• Non-Volley Line Violations: Rules regarding accidentally touching or stepping on the line.

Understanding these advanced concepts will elevate your gameplay and provide a deeper appreciation for the complexities of pickleball.

Download Pickleball Official Rulebook – PDF File

The Pickleball Info

The pickleball world keeps evolving, and staying updated on the latest rules is crucial. While the core gameplay in our previous guide remains accurate, let’s delve into the specific rule changes implemented in 2024:

Serving Tweaks: Height and Experimentation

  • Serving Height: The serve remains underhand, but there’s a new emphasis on keeping the initial hit of the paddle below the server’s waist.

Drop Serve Still Under Review

There’s ongoing discussion regarding the “drop serve,” where the server intentionally drops the ball before hitting it underhand. While not explicitly prohibited in the 2024 rules, some professional tours are experimenting with restrictions on this type of serve.

Respecting the Returner’s Space

The serving team must now wait until the non-server on the receiving team is “ready” to receive the serve. This ensures the returner has sufficient time to position themselves for the shot.

Calling Faults and Line Calls

The responsibility for calling faults now falls solely on the team that benefits from the fault. This eliminates confusion and potential arguments about who saw the fault first. For line calls that are close, players are encouraged to use a “let” replay the point to ensure fairness.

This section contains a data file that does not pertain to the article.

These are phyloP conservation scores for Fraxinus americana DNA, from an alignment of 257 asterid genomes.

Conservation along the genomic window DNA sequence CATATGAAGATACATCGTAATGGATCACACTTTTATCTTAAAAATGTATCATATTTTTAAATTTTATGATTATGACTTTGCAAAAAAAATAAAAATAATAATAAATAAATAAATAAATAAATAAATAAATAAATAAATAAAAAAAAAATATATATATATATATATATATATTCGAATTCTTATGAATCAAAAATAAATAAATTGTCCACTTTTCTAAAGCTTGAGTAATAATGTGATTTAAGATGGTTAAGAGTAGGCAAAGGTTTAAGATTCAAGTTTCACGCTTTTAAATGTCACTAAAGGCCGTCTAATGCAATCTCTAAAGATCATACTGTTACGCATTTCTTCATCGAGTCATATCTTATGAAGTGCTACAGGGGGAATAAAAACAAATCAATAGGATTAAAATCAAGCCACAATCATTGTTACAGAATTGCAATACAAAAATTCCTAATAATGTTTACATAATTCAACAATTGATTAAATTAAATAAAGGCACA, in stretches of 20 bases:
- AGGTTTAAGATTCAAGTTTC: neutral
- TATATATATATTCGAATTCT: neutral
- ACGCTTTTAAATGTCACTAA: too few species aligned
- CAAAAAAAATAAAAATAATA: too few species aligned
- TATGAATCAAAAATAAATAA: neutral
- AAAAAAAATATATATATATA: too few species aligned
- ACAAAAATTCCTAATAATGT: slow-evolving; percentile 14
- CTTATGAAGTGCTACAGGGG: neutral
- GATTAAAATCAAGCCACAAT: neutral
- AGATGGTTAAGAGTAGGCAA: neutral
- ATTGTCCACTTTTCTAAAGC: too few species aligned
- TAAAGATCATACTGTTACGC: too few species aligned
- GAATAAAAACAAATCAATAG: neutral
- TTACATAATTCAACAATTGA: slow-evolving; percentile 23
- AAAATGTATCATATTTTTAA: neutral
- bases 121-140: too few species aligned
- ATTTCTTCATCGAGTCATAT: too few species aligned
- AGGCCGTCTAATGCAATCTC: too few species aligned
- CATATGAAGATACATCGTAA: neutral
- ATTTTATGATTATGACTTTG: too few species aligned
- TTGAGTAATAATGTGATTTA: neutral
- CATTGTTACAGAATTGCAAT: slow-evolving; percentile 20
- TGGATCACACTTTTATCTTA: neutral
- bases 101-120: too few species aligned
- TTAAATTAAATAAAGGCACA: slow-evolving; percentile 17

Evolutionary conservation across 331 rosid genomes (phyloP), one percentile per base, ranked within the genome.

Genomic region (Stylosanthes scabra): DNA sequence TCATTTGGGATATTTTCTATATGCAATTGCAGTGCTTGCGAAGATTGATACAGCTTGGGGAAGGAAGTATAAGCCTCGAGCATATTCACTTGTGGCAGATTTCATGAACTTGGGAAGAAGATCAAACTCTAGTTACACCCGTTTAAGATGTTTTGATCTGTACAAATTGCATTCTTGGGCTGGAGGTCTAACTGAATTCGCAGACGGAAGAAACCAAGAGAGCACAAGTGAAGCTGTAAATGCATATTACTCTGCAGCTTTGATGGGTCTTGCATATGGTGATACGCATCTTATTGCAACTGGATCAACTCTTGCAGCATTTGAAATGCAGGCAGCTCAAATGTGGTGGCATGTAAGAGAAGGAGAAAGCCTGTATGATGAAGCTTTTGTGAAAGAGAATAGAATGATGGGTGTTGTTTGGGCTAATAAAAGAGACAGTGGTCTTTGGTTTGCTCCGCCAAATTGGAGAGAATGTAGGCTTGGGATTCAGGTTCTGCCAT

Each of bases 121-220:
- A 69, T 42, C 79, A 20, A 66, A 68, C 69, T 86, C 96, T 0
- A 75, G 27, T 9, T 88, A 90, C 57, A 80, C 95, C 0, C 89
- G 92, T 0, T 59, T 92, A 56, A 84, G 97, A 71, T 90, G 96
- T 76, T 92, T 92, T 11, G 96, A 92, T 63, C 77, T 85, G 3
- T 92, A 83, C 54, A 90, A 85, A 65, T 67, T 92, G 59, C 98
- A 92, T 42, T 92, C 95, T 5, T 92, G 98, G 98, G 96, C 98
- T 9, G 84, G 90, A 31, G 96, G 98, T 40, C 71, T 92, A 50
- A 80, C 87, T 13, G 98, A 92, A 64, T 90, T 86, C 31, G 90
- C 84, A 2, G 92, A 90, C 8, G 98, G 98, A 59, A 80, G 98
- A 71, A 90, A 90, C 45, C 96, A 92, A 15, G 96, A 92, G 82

Pickleball Court Dimensions
What Are The Best Techniques For Pickleball Singles?

The rules for singles pickleball are mostly the same as doubles rules, except for some variations. Here are some of the key differences,

  • Server must stand behind the line and serve underhand.
  • The server switches sides depending on whether their score is even or odd.
  • There is only one serve per player in singles.
  • Only server can score when the opponent commits a fault.
  • The server loses their serve when they commit a fault.

What Are The Best Techniques For Pickleball Doubles?

In pickleball doubles, serves must be underhand, with contact below the waist, and directed diagonally into the opposite service court. A serve that fails to meet these requirements is considered a fault.

There are three numbers that you must call out in pickleball doubles: your team’s score, your opponents’ score, and the server number. You must call out the score before every serve. The player standing at the start of the side out will always be the player.

The first rule of scoring in pickleball is that only the serving team can score points. Serving team’s score rises by one point each time the receiving team commits a fault.

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Pickleball Rules for Tournament

With a little planning and research, you can find the perfect pickleball tournament to elevate your game and experience the joy of competition. So, grab your paddle, dust off your skills, and get ready to hit the court!


Matches: Typically best 2 out of 3 games.
The Scoring Rule: Tach game can be played to 11, 15, or 21 points, with a win by 1 or 2 points.
Serving: Underhand serve diagonally crosscourt, with only one serve attempt.
Double Bounce Rule: The receiving team must let the serve bounce once before returning it.
Non-volley zone (The Kitchen): It’s illegal to volley (hit the ball in the air before it bounces) within 7 feet from the net.

Tournament Structure

Seeding: Players are placed in brackets based on skill level.
Match format: Double-elimination (guarantees two matches) or single-elimination are common.

third drop shot